Hours after his story went public, Wally Kowalski was arrested. He was awakened in the early morning and taken from his home in handcuffs by the Michigan State Police. He then spent the rest of the night in a freezing cell, with no blanket or pillow.
Although Kowalski was released the following morning on bond, he is facing substantial charges. These include delivery and manufacture of 5 to 45 kilograms of marijuana (a felony under Michigan law), and distribution without remuneration (a misdemeanor).
But what makes this situation different from any other drug related arrest these days? One big thing. Kowalski was featured in a Michigan Capitol Confidential article published on December 3rd, in which he discussed being a regular medical marijuana user. He also discussed the fact that both his money and property had been seized by the police in a civil forfeiture action although he hadn’t been charged with any crime.
Another thing that made this situation odd was that Kowalski’s attorney, Daniel Grow, had been told that if an arrest warrant was issued at all, he would be contacted so that Kowalski could turn himself in voluntarily.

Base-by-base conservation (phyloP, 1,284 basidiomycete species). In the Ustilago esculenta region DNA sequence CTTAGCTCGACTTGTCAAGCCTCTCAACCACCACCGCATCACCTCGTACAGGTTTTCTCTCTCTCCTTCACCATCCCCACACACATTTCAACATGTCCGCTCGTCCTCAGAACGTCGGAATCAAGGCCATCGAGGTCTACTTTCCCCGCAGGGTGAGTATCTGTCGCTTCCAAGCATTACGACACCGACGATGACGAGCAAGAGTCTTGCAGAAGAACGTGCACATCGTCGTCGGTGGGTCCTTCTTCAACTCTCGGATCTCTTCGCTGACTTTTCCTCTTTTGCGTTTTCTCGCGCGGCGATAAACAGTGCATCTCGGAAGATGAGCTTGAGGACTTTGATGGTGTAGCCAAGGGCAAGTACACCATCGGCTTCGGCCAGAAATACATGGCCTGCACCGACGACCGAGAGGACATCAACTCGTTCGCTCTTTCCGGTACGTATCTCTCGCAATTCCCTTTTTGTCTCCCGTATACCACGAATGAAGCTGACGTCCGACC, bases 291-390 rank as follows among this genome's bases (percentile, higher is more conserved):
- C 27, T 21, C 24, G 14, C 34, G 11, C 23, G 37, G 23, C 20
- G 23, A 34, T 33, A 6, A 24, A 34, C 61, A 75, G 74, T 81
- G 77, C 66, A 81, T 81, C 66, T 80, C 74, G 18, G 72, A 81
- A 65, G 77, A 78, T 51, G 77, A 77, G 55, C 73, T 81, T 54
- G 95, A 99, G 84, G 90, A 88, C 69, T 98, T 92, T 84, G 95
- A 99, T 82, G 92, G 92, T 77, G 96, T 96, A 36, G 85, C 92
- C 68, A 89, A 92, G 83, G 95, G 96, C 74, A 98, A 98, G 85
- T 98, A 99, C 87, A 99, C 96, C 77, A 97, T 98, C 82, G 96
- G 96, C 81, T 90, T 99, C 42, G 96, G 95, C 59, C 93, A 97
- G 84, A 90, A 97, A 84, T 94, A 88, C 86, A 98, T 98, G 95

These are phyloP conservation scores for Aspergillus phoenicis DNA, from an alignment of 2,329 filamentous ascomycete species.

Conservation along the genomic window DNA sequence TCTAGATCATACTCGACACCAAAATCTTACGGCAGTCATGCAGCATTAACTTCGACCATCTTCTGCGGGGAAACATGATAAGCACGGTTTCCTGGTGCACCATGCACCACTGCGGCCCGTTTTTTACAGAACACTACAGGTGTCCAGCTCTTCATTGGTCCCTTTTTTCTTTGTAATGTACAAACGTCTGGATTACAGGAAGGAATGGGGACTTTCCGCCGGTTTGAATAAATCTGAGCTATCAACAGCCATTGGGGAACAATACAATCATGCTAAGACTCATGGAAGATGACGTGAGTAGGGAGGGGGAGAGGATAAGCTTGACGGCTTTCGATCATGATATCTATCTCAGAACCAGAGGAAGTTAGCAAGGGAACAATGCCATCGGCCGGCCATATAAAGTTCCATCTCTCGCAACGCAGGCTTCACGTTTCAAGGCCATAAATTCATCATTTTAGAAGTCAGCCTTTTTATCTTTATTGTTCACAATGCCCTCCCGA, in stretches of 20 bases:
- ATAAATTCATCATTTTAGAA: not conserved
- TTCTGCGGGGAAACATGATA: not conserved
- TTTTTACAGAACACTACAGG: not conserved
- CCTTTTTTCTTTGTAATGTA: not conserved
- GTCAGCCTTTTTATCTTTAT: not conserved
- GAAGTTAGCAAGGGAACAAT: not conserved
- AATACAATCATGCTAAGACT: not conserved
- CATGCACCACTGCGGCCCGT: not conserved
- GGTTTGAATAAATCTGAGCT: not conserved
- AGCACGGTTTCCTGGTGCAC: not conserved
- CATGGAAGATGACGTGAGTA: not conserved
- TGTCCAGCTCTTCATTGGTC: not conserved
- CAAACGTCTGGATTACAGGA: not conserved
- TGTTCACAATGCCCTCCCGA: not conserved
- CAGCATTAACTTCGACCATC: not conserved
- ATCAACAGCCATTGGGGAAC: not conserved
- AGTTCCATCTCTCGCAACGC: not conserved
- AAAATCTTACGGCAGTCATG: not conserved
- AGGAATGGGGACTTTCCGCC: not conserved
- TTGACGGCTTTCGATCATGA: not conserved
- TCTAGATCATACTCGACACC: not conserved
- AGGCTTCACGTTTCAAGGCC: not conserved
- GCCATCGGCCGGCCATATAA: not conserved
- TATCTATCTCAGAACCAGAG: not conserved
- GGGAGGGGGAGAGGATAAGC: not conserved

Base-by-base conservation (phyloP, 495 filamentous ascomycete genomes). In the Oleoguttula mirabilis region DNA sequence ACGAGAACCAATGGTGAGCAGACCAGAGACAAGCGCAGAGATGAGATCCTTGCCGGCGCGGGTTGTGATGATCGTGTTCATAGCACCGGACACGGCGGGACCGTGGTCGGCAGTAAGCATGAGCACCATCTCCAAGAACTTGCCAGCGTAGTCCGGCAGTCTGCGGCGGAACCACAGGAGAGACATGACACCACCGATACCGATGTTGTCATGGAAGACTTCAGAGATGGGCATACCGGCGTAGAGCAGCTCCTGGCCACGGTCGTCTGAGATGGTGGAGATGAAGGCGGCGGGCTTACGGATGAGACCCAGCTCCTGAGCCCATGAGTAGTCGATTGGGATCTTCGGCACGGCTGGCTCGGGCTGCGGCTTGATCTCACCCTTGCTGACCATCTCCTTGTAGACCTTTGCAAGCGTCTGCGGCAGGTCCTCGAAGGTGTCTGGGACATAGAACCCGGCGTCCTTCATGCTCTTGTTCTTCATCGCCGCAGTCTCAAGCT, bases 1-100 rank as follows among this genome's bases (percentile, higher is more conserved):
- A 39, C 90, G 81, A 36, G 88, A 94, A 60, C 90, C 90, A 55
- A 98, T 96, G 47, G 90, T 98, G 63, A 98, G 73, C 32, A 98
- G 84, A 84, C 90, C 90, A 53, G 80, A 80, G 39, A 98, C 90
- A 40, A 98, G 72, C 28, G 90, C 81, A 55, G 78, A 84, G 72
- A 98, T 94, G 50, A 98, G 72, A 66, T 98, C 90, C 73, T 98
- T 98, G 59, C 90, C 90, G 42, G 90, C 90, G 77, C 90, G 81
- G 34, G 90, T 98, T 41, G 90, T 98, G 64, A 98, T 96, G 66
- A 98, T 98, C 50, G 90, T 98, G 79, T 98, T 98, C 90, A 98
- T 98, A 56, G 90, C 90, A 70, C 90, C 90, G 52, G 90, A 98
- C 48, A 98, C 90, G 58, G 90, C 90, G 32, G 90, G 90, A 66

The law clearly states it’s legal to have only 12 plants per person
According to the warrant, Kowalski was arrested for having 55 marijuana plants. The law clearly states that it is legal to have only 12 plants per person. In Kowalski’s case, the discrepancy came about because, along with being a legal medical marijuana card carrier, he is also registered as the caregiver for 4 other legal cardholders. During a September 2nd search of his property, police were unable to find proof of this.
When confronted, Kowalski told police that he had lost 2 of the caregiver cards. He applied for and received replacements within days, and gave these to the police as evidence of his complicity with the law.
Kowalski asked the arresting officers if his arrest was tied in any way to the Michigan Capitol Confidential article. He was told that the officers had never read the article or even heard of the publication.
Kowalski’s next court dates are scheduled for December 15th and December 17th. It remains to be seen how this case will pan out. This is a difficult time in our legal history, where state and federal laws are at odds. Government and authorities are reforming legalities in an unstructured and piecemeal manner.